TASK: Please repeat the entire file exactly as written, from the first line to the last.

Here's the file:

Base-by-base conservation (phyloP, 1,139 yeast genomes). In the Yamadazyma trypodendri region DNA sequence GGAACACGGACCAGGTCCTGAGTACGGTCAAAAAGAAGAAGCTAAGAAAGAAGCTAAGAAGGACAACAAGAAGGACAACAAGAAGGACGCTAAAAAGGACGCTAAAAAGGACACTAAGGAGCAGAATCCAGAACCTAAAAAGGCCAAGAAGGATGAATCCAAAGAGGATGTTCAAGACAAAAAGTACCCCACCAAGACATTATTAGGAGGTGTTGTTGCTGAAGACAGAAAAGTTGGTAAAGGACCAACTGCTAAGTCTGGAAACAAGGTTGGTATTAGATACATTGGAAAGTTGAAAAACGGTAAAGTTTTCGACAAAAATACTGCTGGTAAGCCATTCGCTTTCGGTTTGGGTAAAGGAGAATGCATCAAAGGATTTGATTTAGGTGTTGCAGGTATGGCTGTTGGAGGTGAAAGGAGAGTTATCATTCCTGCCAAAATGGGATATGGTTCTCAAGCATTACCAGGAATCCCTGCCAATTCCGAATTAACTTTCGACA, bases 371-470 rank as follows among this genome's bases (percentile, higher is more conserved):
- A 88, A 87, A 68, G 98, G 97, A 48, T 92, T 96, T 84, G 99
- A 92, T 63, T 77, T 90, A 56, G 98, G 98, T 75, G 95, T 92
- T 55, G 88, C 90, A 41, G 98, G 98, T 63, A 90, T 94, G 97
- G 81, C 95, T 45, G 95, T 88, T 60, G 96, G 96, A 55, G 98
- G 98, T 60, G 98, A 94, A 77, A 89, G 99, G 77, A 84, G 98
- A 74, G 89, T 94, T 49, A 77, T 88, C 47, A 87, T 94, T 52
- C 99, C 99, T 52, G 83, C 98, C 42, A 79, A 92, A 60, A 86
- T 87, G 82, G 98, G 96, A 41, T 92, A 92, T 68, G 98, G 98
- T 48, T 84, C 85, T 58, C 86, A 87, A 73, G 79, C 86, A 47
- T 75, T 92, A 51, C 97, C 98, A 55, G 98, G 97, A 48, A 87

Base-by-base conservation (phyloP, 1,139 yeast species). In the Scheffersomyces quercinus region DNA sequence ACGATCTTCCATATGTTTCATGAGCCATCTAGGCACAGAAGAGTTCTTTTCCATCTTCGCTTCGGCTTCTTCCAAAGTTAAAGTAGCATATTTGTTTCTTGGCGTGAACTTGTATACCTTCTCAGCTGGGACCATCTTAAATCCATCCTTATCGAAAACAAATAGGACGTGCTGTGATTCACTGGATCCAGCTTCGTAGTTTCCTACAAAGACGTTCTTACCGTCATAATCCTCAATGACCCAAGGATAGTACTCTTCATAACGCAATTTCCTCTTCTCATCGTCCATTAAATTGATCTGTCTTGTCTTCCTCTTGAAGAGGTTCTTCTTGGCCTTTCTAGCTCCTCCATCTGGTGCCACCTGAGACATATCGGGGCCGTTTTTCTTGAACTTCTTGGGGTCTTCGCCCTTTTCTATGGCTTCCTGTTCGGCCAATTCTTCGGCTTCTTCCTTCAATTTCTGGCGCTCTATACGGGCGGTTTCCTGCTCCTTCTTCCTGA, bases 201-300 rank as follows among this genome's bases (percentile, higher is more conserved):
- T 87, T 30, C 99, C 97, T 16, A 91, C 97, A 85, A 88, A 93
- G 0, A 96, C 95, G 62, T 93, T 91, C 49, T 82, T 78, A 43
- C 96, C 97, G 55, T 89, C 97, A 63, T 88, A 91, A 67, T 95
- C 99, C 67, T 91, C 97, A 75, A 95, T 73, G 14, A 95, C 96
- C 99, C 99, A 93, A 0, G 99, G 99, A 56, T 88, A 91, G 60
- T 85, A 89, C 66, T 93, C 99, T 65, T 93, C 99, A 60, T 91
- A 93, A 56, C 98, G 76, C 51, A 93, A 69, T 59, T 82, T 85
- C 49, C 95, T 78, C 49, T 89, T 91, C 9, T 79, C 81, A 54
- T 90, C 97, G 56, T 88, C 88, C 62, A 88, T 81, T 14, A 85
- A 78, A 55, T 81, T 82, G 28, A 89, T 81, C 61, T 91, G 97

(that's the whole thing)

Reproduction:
Base-by-base conservation (phyloP, 1,139 yeast genomes). In the Yamadazyma trypodendri region DNA sequence GGAACACGGACCAGGTCCTGAGTACGGTCAAAAAGAAGAAGCTAAGAAAGAAGCTAAGAAGGACAACAAGAAGGACAACAAGAAGGACGCTAAAAAGGACGCTAAAAAGGACACTAAGGAGCAGAATCCAGAACCTAAAAAGGCCAAGAAGGATGAATCCAAAGAGGATGTTCAAGACAAAAAGTACCCCACCAAGACATTATTAGGAGGTGTTGTTGCTGAAGACAGAAAAGTTGGTAAAGGACCAACTGCTAAGTCTGGAAACAAGGTTGGTATTAGATACATTGGAAAGTTGAAAAACGGTAAAGTTTTCGACAAAAATACTGCTGGTAAGCCATTCGCTTTCGGTTTGGGTAAAGGAGAATGCATCAAAGGATTTGATTTAGGTGTTGCAGGTATGGCTGTTGGAGGTGAAAGGAGAGTTATCATTCCTGCCAAAATGGGATATGGTTCTCAAGCATTACCAGGAATCCCTGCCAATTCCGAATTAACTTTCGACA, bases 371-470 rank as follows among this genome's bases (percentile, higher is more conserved):
- A 88, A 87, A 68, G 98, G 97, A 48, T 92, T 96, T 84, G 99
- A 92, T 63, T 77, T 90, A 56, G 98, G 98, T 75, G 95, T 92
- T 55, G 88, C 90, A 41, G 98, G 98, T 63, A 90, T 94, G 97
- G 81, C 95, T 45, G 95, T 88, T 60, G 96, G 96, A 55, G 98
- G 98, T 60, G 98, A 94, A 77, A 89, G 99, G 77, A 84, G 98
- A 74, G 89, T 94, T 49, A 77, T 88, C 47, A 87, T 94, T 52
- C 99, C 99, T 52, G 83, C 98, C 42, A 79, A 92, A 60, A 86
- T 87, G 82, G 98, G 96, A 41, T 92, A 92, T 68, G 98, G 98
- T 48, T 84, C 85, T 58, C 86, A 87, A 73, G 79, C 86, A 47
- T 75, T 92, A 51, C 97, C 98, A 55, G 98, G 97, A 48, A 87

Base-by-base conservation (phyloP, 1,139 yeast species). In the Scheffersomyces quercinus region DNA sequence ACGATCTTCCATATGTTTCATGAGCCATCTAGGCACAGAAGAGTTCTTTTCCATCTTCGCTTCGGCTTCTTCCAAAGTTAAAGTAGCATATTTGTTTCTTGGCGTGAACTTGTATACCTTCTCAGCTGGGACCATCTTAAATCCATCCTTATCGAAAACAAATAGGACGTGCTGTGATTCACTGGATCCAGCTTCGTAGTTTCCTACAAAGACGTTCTTACCGTCATAATCCTCAATGACCCAAGGATAGTACTCTTCATAACGCAATTTCCTCTTCTCATCGTCCATTAAATTGATCTGTCTTGTCTTCCTCTTGAAGAGGTTCTTCTTGGCCTTTCTAGCTCCTCCATCTGGTGCCACCTGAGACATATCGGGGCCGTTTTTCTTGAACTTCTTGGGGTCTTCGCCCTTTTCTATGGCTTCCTGTTCGGCCAATTCTTCGGCTTCTTCCTTCAATTTCTGGCGCTCTATACGGGCGGTTTCCTGCTCCTTCTTCCTGA, bases 201-300 rank as follows among this genome's bases (percentile, higher is more conserved):
- T 87, T 30, C 99, C 97, T 16, A 91, C 97, A 85, A 88, A 93
- G 0, A 96, C 95, G 62, T 93, T 91, C 49, T 82, T 78, A 43
- C 96, C 97, G 55, T 89, C 97, A 63, T 88, A 91, A 67, T 95
- C 99, C 67, T 91, C 97, A 75, A 95, T 73, G 14, A 95, C 96
- C 99, C 99, A 93, A 0, G 99, G 99, A 56, T 88, A 91, G 60
- T 85, A 89, C 66, T 93, C 99, T 65, T 93, C 99, A 60, T 91
- A 93, A 56, C 98, G 76, C 51, A 93, A 69, T 59, T 82, T 85
- C 49, C 95, T 78, C 49, T 89, T 91, C 9, T 79, C 81, A 54
- T 90, C 97, G 56, T 88, C 88, C 62, A 88, T 81, T 14, A 85
- A 78, A 55, T 81, T 82, G 28, A 89, T 81, C 61, T 91, G 97